This line brought out a few stifled hums and huffs. His words were confident, but I hoped dearly the content was going to shortly bring out more excitement. I redirected the camera and walked about, attempting a different angle. I took an angle aimed at Joseph’s back, taking in his proud figure and neat suit. In the background was the crowd looking eagerly up at him. In that moment, I was slightly more proud of myself for getting such a shot than anything else.

Joseph’s shoulders rose as it seemed he was shuffling through his note cards. He spoke up again, “Not even in the most powerful country in the world, The United States, could someone like the president be considered the highest power… But, of course… you all know whom that title belongs to.” With a pause, he pointed his finger up to the sky. The crowd hummed, and a singular whistle rang out.

“There is a certain… calling that is answered when you take the role of Pastor… a call from that higher power… HIS higher power. Asking you to do good by him. And for many years now, I have done the absolute goodest by him, no matter what. Through recessions, social strife… hurricanes! Dishonest, unbelieving, liberal presidents!” An ebb of boos rippled about. “It’s been not only me, but all of you as well, who have risen above it all, with the power of the good Lord Jesus Christ flowing through your bodies!”

I felt the speech devolving, but alas, the crowd was nevertheless eating it up. A hum arose again, louder than before. Through the viewfinder of the camera, I caught Joseph looking up to the sky as if channeling some sort of power. The sound grew worse, inhuman. Fearing some sort of electrical power surge or strange plane flying above, I pulled my eyes from the viewfinder of the camera and looked to the sky.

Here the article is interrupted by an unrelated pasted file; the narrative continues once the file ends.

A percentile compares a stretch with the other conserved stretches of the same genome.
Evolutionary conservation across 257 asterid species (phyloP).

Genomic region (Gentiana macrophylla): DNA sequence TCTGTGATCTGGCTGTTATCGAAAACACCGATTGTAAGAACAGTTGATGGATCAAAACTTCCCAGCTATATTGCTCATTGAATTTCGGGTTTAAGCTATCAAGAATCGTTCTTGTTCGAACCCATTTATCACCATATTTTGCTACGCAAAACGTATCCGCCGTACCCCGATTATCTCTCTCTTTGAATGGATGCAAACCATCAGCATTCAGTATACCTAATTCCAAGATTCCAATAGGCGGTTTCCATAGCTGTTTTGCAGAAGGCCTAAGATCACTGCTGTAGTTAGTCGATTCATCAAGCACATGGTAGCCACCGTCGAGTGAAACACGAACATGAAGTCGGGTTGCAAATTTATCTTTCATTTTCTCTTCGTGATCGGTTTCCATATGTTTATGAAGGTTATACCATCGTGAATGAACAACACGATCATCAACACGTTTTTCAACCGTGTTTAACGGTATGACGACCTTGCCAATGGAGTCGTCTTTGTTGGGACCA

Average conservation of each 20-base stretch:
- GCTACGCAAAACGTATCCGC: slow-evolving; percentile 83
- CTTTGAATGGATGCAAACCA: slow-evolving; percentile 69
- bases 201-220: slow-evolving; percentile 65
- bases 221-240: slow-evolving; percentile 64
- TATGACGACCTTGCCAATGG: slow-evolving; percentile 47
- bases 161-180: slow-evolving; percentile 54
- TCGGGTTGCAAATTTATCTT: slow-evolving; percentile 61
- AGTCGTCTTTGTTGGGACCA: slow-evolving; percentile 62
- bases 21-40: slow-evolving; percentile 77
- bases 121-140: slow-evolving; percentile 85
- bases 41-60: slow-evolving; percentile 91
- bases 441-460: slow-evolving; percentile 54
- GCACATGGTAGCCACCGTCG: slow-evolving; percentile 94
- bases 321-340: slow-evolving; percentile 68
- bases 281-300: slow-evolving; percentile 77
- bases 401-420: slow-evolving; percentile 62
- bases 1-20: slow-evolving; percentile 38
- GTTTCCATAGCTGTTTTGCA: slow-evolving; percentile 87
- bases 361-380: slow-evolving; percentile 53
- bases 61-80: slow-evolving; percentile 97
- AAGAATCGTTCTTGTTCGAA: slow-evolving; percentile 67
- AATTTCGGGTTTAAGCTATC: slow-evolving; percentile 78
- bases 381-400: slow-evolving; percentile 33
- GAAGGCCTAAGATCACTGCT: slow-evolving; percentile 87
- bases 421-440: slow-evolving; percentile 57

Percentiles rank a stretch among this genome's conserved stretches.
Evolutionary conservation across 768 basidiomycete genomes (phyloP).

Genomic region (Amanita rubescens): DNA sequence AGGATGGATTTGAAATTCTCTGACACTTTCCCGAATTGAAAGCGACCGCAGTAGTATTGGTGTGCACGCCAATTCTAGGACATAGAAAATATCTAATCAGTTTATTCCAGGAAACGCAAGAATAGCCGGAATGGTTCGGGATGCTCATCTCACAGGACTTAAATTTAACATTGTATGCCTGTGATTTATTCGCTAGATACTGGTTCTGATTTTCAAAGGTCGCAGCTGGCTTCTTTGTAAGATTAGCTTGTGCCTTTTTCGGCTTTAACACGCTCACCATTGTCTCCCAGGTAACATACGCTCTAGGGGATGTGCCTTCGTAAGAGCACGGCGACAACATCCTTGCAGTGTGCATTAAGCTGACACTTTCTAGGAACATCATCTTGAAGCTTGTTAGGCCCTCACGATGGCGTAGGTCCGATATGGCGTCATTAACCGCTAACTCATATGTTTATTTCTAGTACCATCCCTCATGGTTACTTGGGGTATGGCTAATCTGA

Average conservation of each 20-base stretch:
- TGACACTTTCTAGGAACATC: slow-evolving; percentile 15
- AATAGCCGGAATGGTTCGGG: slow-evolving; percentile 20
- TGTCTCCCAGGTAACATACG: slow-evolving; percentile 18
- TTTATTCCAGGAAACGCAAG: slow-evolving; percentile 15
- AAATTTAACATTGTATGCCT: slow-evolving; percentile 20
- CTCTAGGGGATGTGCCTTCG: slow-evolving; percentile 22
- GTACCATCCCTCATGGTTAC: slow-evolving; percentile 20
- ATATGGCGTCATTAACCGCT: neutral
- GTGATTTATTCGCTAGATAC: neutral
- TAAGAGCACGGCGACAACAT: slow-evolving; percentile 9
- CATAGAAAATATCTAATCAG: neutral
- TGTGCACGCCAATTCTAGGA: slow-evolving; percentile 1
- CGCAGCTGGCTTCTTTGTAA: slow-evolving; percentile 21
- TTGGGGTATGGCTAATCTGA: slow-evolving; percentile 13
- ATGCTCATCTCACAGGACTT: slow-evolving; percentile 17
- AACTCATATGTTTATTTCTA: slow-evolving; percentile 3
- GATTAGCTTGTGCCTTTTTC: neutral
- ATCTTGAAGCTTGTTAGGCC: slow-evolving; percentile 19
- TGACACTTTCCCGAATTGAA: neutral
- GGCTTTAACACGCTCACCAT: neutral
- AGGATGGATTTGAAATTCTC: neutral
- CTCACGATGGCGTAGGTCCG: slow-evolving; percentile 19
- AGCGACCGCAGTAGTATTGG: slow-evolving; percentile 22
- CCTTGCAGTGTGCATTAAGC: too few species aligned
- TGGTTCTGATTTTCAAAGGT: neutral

I felt myself blinded as my eyes turned skyward. A bright light had overtaken the plaza, even brighter than the low winter sun to our rear. The members of the crowd cried and bellowed. As I blinked the bright spot from my eyes, I caught sight of Joseph, arms held high to the sky, as if it were he himself inviting it. His daughter and wife clung to each other not far behind him. His voice suddenly called out again over the loudspeakers. “Regard, he has come forth!”

Regard I did, a figure indeed coming forth from the epicenter of the light upon the plaza, between the news cameras and the crowd. The man resembled the same figure that one might see in the stained glass of a church window, a renaissance painting, or print on the top of one’s grandmother’s mantle; long-haired and bearded, slim, taught, and dressed in flowing tan robes. The light dissipated, but the man remained, commencing to come forth up the stairs and toward the Pastor.

“The Lord himself hath granted me this day a miracle! He hath delivered upon me, upon us, once again his flesh and blood, his son- his second coming!”